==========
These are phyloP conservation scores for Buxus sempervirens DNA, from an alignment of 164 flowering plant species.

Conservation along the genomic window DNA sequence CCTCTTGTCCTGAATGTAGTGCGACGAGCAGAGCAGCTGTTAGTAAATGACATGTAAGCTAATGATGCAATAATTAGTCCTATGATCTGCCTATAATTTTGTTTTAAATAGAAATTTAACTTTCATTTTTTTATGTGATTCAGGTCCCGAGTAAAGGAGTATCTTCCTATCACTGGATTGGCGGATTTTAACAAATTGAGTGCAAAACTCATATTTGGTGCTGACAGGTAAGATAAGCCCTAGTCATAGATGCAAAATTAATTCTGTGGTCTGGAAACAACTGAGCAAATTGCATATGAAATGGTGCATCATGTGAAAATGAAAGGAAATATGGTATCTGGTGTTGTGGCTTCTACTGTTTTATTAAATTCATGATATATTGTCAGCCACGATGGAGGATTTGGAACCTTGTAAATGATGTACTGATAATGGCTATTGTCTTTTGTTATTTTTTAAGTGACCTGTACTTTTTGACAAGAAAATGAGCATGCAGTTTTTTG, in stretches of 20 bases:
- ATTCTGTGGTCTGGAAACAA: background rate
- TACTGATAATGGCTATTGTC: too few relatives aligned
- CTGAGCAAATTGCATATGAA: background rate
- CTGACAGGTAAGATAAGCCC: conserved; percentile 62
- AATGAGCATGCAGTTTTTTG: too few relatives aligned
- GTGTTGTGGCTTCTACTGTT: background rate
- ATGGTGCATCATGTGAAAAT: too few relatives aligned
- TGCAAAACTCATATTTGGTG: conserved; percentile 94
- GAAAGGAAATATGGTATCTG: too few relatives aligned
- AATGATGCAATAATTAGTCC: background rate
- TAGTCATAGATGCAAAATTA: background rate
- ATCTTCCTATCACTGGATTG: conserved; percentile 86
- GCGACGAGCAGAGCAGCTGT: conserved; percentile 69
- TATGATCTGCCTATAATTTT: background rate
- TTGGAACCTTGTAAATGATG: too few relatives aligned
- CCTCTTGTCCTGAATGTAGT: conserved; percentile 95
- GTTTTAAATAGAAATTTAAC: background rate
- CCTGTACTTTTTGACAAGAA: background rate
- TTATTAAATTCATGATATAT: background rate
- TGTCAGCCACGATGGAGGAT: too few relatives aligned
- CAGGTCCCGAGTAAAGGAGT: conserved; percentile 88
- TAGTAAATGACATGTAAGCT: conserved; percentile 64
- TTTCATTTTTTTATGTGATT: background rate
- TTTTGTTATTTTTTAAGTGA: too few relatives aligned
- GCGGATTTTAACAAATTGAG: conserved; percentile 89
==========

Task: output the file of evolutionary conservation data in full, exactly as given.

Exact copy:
These are phyloP conservation scores for Buxus sempervirens DNA, from an alignment of 164 flowering plant species.

Conservation along the genomic window DNA sequence CCTCTTGTCCTGAATGTAGTGCGACGAGCAGAGCAGCTGTTAGTAAATGACATGTAAGCTAATGATGCAATAATTAGTCCTATGATCTGCCTATAATTTTGTTTTAAATAGAAATTTAACTTTCATTTTTTTATGTGATTCAGGTCCCGAGTAAAGGAGTATCTTCCTATCACTGGATTGGCGGATTTTAACAAATTGAGTGCAAAACTCATATTTGGTGCTGACAGGTAAGATAAGCCCTAGTCATAGATGCAAAATTAATTCTGTGGTCTGGAAACAACTGAGCAAATTGCATATGAAATGGTGCATCATGTGAAAATGAAAGGAAATATGGTATCTGGTGTTGTGGCTTCTACTGTTTTATTAAATTCATGATATATTGTCAGCCACGATGGAGGATTTGGAACCTTGTAAATGATGTACTGATAATGGCTATTGTCTTTTGTTATTTTTTAAGTGACCTGTACTTTTTGACAAGAAAATGAGCATGCAGTTTTTTG, in stretches of 20 bases:
- ATTCTGTGGTCTGGAAACAA: background rate
- TACTGATAATGGCTATTGTC: too few relatives aligned
- CTGAGCAAATTGCATATGAA: background rate
- CTGACAGGTAAGATAAGCCC: conserved; percentile 62
- AATGAGCATGCAGTTTTTTG: too few relatives aligned
- GTGTTGTGGCTTCTACTGTT: background rate
- ATGGTGCATCATGTGAAAAT: too few relatives aligned
- TGCAAAACTCATATTTGGTG: conserved; percentile 94
- GAAAGGAAATATGGTATCTG: too few relatives aligned
- AATGATGCAATAATTAGTCC: background rate
- TAGTCATAGATGCAAAATTA: background rate
- ATCTTCCTATCACTGGATTG: conserved; percentile 86
- GCGACGAGCAGAGCAGCTGT: conserved; percentile 69
- TATGATCTGCCTATAATTTT: background rate
- TTGGAACCTTGTAAATGATG: too few relatives aligned
- CCTCTTGTCCTGAATGTAGT: conserved; percentile 95
- GTTTTAAATAGAAATTTAAC: background rate
- CCTGTACTTTTTGACAAGAA: background rate
- TTATTAAATTCATGATATAT: background rate
- TGTCAGCCACGATGGAGGAT: too few relatives aligned
- CAGGTCCCGAGTAAAGGAGT: conserved; percentile 88
- TAGTAAATGACATGTAAGCT: conserved; percentile 64
- TTTCATTTTTTTATGTGATT: background rate
- TTTTGTTATTTTTTAAGTGA: too few relatives aligned
- GCGGATTTTAACAAATTGAG: conserved; percentile 89